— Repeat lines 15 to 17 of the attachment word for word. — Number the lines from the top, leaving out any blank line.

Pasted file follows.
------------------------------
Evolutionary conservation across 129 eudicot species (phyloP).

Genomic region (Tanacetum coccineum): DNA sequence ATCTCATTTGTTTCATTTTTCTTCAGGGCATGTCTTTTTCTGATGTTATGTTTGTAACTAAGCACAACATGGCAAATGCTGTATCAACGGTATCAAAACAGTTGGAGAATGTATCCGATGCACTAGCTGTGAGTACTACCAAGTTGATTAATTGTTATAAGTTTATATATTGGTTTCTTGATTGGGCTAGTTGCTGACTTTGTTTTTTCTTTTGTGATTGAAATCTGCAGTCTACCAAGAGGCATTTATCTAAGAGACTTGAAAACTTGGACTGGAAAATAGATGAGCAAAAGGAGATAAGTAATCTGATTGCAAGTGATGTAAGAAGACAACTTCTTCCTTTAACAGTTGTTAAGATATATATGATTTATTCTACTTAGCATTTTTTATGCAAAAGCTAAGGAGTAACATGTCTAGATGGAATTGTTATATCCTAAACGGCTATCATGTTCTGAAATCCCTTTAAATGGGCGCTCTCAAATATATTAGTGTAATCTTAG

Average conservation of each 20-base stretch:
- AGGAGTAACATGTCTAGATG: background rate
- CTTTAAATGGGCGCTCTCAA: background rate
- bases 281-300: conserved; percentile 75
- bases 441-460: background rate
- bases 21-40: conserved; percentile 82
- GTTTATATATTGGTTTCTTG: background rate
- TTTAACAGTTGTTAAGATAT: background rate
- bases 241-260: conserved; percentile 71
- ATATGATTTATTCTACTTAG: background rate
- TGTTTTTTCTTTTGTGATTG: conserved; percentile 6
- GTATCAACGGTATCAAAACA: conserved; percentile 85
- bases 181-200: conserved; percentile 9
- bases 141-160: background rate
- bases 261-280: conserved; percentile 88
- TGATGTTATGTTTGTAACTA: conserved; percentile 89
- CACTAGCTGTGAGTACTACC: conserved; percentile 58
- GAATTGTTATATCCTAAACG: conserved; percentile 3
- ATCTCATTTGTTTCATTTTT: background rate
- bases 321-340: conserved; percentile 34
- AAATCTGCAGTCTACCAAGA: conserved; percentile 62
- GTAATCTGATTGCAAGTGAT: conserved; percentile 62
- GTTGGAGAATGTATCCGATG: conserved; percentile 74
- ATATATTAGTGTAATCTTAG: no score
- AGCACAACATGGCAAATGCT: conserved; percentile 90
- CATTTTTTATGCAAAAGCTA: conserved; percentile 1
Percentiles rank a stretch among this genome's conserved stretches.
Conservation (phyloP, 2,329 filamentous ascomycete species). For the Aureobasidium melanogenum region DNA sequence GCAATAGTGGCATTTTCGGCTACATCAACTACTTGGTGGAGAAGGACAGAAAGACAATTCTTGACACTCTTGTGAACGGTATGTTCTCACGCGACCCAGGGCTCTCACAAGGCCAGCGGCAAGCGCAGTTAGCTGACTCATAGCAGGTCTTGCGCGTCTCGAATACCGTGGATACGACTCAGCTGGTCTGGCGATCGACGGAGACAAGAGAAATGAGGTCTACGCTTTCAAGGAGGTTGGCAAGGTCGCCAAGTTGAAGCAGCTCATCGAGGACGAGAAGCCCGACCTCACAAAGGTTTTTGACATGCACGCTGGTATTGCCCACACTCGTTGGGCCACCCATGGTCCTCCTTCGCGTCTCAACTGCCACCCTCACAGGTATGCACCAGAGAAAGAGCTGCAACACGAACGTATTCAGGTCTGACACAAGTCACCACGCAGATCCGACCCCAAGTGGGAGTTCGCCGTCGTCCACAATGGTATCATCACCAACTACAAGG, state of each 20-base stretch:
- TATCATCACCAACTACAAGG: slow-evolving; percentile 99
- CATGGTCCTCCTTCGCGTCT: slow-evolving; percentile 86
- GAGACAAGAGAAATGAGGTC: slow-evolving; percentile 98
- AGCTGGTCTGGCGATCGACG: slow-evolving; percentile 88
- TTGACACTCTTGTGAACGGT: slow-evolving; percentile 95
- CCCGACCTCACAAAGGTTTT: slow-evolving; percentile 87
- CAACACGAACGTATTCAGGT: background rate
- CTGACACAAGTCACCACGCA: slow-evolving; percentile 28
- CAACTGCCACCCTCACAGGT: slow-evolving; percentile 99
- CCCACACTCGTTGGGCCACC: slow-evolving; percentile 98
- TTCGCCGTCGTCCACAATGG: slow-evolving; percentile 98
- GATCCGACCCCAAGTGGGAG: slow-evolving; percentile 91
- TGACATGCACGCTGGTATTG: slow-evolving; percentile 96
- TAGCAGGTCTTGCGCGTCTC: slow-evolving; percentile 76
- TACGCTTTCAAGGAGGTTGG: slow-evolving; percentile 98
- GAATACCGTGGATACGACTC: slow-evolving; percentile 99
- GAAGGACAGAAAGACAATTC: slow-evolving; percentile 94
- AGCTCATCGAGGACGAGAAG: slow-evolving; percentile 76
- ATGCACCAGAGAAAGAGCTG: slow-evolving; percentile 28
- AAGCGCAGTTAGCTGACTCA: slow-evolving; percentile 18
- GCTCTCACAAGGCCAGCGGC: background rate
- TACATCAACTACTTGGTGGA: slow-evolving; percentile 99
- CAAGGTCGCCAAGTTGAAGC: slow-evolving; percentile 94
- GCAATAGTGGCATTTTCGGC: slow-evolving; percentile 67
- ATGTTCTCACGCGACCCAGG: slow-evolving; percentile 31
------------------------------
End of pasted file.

- bases 181-200: conserved; percentile 9
- bases 141-160: background rate
- bases 261-280: conserved; percentile 88